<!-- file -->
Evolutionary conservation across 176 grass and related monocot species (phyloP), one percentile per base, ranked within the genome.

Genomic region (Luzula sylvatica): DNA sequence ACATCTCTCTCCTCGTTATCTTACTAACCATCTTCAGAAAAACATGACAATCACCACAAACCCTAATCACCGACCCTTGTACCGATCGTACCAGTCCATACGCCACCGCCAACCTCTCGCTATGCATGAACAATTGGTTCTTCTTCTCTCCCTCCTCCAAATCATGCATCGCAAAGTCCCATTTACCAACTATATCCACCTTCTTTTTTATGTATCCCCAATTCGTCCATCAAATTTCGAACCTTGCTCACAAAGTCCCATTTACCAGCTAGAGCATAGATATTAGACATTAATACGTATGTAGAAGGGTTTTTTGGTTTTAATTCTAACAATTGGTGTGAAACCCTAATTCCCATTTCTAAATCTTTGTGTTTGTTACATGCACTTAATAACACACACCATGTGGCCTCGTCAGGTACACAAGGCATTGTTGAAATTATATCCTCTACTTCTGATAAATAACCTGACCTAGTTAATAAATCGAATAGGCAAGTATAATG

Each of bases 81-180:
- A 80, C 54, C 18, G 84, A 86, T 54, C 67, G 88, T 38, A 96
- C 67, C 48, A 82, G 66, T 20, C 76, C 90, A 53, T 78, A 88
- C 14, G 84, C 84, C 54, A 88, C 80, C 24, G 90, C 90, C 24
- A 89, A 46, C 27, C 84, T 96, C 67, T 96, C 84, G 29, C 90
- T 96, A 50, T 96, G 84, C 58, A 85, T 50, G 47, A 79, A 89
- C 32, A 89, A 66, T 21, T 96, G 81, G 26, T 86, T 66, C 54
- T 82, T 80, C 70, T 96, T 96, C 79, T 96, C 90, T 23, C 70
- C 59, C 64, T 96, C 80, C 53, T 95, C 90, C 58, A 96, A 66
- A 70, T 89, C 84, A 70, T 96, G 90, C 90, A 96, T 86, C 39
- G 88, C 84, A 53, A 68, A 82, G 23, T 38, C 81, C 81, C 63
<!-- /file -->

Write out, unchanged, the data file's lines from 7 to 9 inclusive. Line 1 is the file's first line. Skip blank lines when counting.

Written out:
- A 89, A 46, C 27, C 84, T 96, C 67, T 96, C 84, G 29, C 90
- T 96, A 50, T 96, G 84, C 58, A 85, T 50, G 47, A 79, A 89
- C 32, A 89, A 66, T 21, T 96, G 81, G 26, T 86, T 66, C 54